Maintaining our infrastructure

We often hear about the Municipal Infrastructure Gap.  It comes up a lot during federal and provincial elections. 

I recently received this information from the Association of Municipalities of Ontario:

What is the Municipal Infrastructure Gap?  Municipalities own nearly half of the public infrastructure in Ontario, more infrastructure than any other order of government in the Province, and spend an average of $3.9 billion per year on capital projects. The 2008 final report of the Provincial-Municipal Fiscal and Service Delivery Review estimated that municipalities need to invest an additional $6 billion a year over 10 years in infrastructure, or approximately an additional $1,203 in property taxes per household, to pay for maintenance and growth. Roads, bridges and transit account for nearly $4 billion per year of the gap. 

Average Lifecycle Costs for Roads, Bridges and Bus Transit:  The Provincial-Municipal Fiscal and Service Delivery Review estimated average lifecycle costs for municipal infrastructure systems to be:

  • Bridges: $263,000/kilometer lifecycle cost
  • Rural paved roads: $234,000-$261,000/kilometer depending on type (local-arterial)
  • Unpaved: $9,000/kilometer
  • Urban roads: $518,000-$604,000/kilometer depending on type (local-arterial)
  • Buses: $100,000 for a community bus; $619,440 for a standard bus

Guelph is no different than other municipalities in Ontario.  We have our own share of the infrastructure gap.

The City has established debt and reserve management policies to ensure we do not put the City’s long-term financial position at risk as  we build new infrastructure and maintain existing infrastructure.

Our staff are developing our first financially-sustainable 10-year capital budget.  The capital budget establishes the funding available for capital projects whether they are new projects or maintaining existing infrastructure.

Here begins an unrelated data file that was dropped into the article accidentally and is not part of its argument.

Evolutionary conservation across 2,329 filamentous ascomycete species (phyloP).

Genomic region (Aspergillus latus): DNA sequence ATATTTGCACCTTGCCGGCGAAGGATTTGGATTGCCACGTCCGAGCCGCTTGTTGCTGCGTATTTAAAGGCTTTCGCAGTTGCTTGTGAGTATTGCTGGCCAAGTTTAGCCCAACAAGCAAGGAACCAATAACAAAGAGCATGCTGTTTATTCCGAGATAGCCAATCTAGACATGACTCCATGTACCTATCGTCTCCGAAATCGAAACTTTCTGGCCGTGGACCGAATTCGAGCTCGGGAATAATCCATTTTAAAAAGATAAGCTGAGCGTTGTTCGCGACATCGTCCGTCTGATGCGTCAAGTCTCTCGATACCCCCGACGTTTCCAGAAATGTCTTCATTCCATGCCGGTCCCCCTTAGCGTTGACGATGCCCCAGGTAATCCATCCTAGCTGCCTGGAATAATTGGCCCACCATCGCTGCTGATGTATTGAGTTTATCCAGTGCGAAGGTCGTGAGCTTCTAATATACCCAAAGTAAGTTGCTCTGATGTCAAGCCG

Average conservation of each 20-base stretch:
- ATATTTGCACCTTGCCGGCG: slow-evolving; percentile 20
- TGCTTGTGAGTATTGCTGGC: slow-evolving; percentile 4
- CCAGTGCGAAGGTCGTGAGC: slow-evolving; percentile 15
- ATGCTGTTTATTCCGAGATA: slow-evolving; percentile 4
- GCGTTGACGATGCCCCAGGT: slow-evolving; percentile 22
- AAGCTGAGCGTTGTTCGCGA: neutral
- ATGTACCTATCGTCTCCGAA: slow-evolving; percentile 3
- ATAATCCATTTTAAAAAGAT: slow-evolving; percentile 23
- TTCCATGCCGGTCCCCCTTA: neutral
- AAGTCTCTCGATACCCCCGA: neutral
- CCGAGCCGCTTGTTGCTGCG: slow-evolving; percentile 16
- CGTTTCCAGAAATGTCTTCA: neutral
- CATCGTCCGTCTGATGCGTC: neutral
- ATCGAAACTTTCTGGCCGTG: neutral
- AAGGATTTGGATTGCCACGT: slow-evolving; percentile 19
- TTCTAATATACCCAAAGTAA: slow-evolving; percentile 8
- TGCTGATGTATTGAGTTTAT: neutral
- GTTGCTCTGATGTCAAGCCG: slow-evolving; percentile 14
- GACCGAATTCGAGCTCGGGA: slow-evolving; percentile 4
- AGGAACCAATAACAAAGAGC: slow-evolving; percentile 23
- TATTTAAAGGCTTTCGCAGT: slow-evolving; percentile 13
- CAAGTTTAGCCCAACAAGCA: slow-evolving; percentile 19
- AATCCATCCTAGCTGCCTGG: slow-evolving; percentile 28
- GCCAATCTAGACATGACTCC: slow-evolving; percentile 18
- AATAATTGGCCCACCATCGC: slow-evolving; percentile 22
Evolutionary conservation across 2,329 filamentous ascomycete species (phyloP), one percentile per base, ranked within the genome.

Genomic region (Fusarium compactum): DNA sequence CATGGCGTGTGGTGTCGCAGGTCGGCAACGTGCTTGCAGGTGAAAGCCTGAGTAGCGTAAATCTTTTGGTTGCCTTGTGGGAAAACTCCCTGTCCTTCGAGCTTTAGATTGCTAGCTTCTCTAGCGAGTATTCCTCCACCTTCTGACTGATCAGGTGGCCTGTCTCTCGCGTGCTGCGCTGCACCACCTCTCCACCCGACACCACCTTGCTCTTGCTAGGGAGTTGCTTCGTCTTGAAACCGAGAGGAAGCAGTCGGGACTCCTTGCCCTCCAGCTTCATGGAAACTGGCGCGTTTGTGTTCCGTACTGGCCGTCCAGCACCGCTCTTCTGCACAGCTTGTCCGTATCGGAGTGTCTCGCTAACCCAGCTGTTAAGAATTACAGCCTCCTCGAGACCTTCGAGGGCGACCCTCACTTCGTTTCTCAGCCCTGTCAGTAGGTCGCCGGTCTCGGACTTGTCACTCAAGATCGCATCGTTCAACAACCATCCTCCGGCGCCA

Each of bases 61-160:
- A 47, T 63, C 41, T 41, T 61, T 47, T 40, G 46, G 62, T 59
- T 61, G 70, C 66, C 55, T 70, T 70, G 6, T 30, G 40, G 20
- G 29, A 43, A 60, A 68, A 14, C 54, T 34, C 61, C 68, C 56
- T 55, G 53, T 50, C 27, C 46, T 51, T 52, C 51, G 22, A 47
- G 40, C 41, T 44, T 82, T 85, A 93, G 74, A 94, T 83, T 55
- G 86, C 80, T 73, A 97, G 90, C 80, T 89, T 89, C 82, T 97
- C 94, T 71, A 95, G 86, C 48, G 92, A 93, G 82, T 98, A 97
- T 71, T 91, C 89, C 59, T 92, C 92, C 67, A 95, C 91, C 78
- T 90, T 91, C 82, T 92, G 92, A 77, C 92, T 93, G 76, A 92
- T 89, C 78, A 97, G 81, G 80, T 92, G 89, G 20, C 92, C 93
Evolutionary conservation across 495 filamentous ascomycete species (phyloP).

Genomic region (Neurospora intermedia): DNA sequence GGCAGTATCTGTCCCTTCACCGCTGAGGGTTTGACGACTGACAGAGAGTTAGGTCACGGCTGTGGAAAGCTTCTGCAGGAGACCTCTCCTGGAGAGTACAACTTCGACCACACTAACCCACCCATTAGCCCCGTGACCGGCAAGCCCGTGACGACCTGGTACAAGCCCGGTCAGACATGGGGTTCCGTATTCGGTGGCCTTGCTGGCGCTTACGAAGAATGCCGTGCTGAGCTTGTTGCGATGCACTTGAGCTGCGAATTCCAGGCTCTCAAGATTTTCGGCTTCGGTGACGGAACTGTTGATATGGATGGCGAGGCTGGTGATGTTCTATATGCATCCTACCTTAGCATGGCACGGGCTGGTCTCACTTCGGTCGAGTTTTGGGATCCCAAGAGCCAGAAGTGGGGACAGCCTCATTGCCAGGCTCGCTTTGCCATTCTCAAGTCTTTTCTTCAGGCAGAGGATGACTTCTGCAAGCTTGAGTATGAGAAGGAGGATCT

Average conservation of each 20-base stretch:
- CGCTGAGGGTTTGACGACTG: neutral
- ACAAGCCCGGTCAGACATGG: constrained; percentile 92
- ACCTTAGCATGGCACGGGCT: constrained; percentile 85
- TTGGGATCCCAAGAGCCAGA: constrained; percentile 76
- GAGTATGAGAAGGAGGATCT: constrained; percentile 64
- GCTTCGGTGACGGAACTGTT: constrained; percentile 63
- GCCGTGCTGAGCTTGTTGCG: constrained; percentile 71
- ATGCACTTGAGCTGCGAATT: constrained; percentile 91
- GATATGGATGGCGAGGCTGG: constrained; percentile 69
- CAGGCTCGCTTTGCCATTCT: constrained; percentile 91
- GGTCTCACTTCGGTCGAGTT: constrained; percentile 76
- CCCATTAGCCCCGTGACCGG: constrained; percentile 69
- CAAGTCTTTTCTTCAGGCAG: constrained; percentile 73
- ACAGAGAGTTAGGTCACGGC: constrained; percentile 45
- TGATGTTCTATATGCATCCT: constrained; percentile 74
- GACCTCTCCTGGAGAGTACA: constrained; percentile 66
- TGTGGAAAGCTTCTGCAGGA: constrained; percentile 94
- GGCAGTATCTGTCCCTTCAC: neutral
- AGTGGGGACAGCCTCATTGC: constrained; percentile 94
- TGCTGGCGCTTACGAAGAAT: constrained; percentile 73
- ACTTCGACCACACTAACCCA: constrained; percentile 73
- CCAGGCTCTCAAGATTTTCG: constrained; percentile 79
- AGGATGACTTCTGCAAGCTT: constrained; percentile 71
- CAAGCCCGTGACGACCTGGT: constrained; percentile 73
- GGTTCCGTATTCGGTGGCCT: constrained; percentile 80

However, this in itself will not fix the infrastructure gap in Guelph.  There is simply not enough money in the current municipal system to do that.  Some of the immediate questions that Council will need to consider are:

  • If we cannot immediately fix the infrastructure gap, how might we ensure it does not get worse over time?
  • Can we provide more space within our capital budget for the maintenance of our infrastructure? 
  • What is the right balance between funding new projects and maintaining our existing infrastructure?
  • How might we do business differently so that new capital projects can move forward without making the infrastructure gap worse?
  • What does “doing business differently” actually mean? What expectations will need to change?
  • What other sources of revenue can we aggressively pursue to expand our capital financing envelop without risking our financial position? (the $48M we received in Infrastructure Stimulus Funding is a great example)

About Karen Farbridge

An unwavering change maker seeking a just, democratic and sustainable world.

View all posts by Karen Farbridge

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